It would be easy to dismiss Pearce as a crank, but, since he is a prominent figure within transhumanism, it is important to shed light on his ideas. Transhumanists wield enormous power in Silicon Valley—counting entrepreneurs such as Elon Musk and Peter Thiel among their believers—and have established think tanks such as the Singularity University and the Future of Humanity Institute. The ideas proposed by the pioneers of the movement are not simply abstract theoretical musings, but are being embedded into emerging technologies at organizations such as Google, Apple, Tesla and SpaceX. Furthermore, the technological advances advocated by transhumanists—particularly artificial intelligence and genetic engineering—have great potential for misuse.
The development of new reproductive technologies raises a number of ethical dilemmas. The control of female reproductive systems is a perennial battleground—debates around prostitution, abortion and surrogacy are currently raging. Relevant medical interventions, which have produced varying degrees of harm and success, have included the introduction of forceps in the eighteenth century; a sometimes fatal combination of morphine and scopolamine; and enemas combined with dichloride of mercury douches. Obstetric violence recently became the subject of national protests in Croatia, after MP Ivana Nincevic-Lesandric’s revelations of the physical abuse she underwent during a miscarriage were met with cries of recognition on the part of her fellow countrywomen, who shared their own similar horror stories. The possibilities that new technologies bring, as suggested by Pearce, thus raise concerns about the extent to which women will be granted autonomy over their own bodies, and about who will get to decide which rights will be granted them.
Whilst commercial surrogacy is banned across the EU, it is legal in countries such as Russia, India, Ukraine and a number of US states. Some other countries—including Greece, the Netherlands, Portugal and the UK—allow altruistic surrogacy, but the legislation is often unclear. Some are supportive of commercial surrogacy, due to the opportunity for parenthood it provides for same-sex and other couples unable to conceive naturally. Conversely, some argue that treating women’s bodies as a resource to be bought is exploitation, and that it is the poorest women who are most likely to participate, for want of other employment possibilities.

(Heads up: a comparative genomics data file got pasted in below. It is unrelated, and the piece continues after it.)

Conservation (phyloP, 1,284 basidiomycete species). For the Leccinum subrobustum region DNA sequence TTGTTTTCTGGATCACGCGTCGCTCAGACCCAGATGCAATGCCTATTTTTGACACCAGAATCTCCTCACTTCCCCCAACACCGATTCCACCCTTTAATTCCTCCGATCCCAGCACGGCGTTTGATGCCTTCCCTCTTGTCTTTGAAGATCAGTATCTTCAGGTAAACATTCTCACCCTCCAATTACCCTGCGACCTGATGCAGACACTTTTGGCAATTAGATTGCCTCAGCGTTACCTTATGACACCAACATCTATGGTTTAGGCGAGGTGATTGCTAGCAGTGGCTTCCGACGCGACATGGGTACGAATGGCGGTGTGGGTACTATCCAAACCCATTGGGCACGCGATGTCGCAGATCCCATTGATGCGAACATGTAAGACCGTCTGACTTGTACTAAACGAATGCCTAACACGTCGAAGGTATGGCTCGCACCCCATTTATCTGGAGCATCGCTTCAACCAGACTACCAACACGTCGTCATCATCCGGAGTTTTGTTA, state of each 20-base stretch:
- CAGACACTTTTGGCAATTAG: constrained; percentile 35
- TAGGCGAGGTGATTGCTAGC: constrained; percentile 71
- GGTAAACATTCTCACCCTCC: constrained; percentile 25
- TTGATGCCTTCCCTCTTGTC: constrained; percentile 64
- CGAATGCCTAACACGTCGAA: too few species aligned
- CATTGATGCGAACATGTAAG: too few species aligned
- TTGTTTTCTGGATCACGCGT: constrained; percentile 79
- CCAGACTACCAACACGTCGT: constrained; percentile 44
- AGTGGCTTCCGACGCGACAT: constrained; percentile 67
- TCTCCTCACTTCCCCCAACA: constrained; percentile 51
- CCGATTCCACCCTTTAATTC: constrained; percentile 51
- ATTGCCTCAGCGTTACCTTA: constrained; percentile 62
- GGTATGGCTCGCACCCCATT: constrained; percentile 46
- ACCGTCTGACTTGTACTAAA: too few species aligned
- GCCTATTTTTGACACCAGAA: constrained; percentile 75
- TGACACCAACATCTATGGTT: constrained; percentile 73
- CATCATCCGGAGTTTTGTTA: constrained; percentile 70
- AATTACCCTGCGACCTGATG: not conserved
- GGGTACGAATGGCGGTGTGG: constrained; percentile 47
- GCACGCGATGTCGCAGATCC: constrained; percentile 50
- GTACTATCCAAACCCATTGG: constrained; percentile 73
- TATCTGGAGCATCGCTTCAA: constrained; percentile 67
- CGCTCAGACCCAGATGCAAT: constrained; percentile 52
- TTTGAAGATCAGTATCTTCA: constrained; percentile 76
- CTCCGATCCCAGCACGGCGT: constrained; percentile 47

For many, prostitution is very different from surrogacy, since the latter practice benefits from the image of woman as life-giver, committing the ultimate act of self-sacrifice. However, in both cases, women’s bodies are, to some extent, being treated as a commercial product. The risks a woman undergoes during pregnancy should not be underestimated, nor should the psychological impact of carrying a baby to term and birthing it, only to then have it taken away. Whilst some may argue that this is a matter of individual choice, there have been cases in which desperate women, who have broken the law by acting as illegal surrogates, have been forced to raise the resulting children themselves. After the discovery of an illegal surrogacy service in Cambodia, thirty-three pregnant women were released from jail on this condition. In another high-profile case, a surrogate in Thailand carried a baby boy for an Australian couple. The couple were initially accused of abandoning the child when the surrogate refused to have the abortion they requested after detecting Downs Syndrome, but they were later cleared of the charges. The case throws up some of the complex issues surrounding both surrogacy and the genetic testing of fetuses.